When I graduated from UC Davis in 1981, my girlfriend and future ex-wife, had a job in LA at Oscar Meyer so we moved to Westminster. My father at the time was semi-retired and purchasing a small company in Orange County. I had worked warehouse and trucking jobs over the past few years, so he asked me to help out and verify the inventory, meet with the vendors and manufacturers of the product, among other tasks. Five years later, we were bankrupt, but it was a great run.
My father, after the Navy and WWII, attended Harvard Business School, where he graduated as a Baker Scholar. He remained and taught at Harvard for several years before returning to Southern California. He was a pretty smart guy, with a great work ethic. He taught me how to be a productive worker, chiefly through little axioms, such as: “There is one sure way to make sure that is doesn’t happen”; to not “try”; “there is no accounting for how much you can accomplish, provided you don’t care who gets the credit”; “I would rather trust and be occasionally disappointed rather than distrust and be miserable all the time”
After completing graduate school and finding my first post grad job, I needed to find a management persona. The only criticism of my father through his years as an executive was that he was too nice. There were stories of people coming to his office to be fired and leaving with a promotion. I liked that part of him, but knew it wouldn’t work in 80’s.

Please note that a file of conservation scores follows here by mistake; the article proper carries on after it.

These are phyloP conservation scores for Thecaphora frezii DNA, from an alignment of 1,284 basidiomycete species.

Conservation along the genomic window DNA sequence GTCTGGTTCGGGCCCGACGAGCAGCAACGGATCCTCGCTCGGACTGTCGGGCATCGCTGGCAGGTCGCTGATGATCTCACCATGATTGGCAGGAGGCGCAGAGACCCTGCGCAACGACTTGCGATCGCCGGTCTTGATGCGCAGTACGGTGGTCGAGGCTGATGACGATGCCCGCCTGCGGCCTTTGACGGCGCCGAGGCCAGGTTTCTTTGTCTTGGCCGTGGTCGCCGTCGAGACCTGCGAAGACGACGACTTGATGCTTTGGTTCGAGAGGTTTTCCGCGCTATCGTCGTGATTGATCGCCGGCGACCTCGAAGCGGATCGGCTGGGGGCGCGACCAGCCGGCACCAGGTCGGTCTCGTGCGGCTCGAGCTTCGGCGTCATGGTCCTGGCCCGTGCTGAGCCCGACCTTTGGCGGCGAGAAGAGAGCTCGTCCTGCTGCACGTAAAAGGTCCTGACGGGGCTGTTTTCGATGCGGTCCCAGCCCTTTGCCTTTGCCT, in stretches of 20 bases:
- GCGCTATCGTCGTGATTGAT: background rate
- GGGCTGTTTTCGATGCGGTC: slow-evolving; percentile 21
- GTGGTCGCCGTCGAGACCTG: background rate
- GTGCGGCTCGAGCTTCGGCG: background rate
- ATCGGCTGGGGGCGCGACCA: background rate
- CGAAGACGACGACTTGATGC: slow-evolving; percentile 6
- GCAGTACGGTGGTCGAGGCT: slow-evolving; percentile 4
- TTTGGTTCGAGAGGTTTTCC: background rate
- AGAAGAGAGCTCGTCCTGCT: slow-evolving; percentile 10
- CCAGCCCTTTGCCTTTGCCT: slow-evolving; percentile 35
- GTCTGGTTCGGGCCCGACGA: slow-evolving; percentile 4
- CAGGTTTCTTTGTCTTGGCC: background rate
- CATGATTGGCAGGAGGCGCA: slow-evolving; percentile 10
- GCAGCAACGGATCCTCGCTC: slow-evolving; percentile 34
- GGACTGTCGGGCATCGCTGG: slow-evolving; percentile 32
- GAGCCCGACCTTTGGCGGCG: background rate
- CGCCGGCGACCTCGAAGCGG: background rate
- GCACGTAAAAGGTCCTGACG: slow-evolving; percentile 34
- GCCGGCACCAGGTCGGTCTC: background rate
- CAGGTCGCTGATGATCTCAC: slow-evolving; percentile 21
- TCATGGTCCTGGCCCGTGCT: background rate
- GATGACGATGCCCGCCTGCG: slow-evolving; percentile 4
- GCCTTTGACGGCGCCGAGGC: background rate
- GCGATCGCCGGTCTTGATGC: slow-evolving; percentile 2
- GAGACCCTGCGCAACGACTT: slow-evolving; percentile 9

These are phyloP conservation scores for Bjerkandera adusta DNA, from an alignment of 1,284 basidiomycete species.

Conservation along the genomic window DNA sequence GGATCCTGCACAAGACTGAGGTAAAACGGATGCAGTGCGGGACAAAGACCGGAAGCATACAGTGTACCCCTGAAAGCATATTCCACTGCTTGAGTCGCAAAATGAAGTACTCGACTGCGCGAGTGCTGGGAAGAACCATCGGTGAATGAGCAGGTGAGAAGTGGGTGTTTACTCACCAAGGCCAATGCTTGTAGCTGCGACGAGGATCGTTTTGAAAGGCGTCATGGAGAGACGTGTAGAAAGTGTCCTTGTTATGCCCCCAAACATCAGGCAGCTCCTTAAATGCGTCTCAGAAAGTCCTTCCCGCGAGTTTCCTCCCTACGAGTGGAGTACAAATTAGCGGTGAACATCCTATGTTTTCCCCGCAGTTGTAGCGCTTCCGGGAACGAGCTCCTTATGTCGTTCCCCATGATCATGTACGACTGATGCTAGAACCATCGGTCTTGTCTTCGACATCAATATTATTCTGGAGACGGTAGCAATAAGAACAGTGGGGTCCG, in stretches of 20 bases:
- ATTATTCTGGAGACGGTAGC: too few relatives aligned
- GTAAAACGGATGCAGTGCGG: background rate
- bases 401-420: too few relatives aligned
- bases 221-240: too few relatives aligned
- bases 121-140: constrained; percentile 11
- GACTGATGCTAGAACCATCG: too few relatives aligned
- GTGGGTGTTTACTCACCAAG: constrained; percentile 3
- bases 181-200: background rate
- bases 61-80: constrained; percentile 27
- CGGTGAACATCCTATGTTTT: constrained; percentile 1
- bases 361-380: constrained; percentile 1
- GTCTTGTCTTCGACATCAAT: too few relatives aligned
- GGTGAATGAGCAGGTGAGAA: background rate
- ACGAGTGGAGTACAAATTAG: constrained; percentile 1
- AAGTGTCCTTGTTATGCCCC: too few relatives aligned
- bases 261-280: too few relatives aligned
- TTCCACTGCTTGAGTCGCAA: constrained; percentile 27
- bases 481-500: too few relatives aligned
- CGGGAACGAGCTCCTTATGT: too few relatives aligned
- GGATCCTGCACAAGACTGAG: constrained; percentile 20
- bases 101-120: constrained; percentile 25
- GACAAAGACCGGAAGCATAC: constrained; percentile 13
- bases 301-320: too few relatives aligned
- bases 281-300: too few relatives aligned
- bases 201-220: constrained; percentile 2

I had been a huge Raider fan since the Blanda days, but, interestingly, was a little suspect of Al Davis. So I asked around, looked up microfiche articles at the UCI library, garnered what I could. I liked the fact, that like my dad, he lived by little axioms and mottos, I liked that he gave people chances, second chances, that he was fiercely loyal to those loyal to him, and most importantly was quick to act if crossed.
Over the years I patterned my management persona after two great men, I hired women in traditionally male positions, I hired gays and lesbians under a Mormon boss, I hired minorities that may not have an Ivy League education or top tier experience, but had a drive that other more privileged did not possess. I also summarily fired people who crossed me, whom took actions against the company’s best interests and who exhibited intolerant behavior towards their fellow workers.
I learned from two fine individuals, different, but the same, I am blessed to have known one and of one.
Written by: Friskies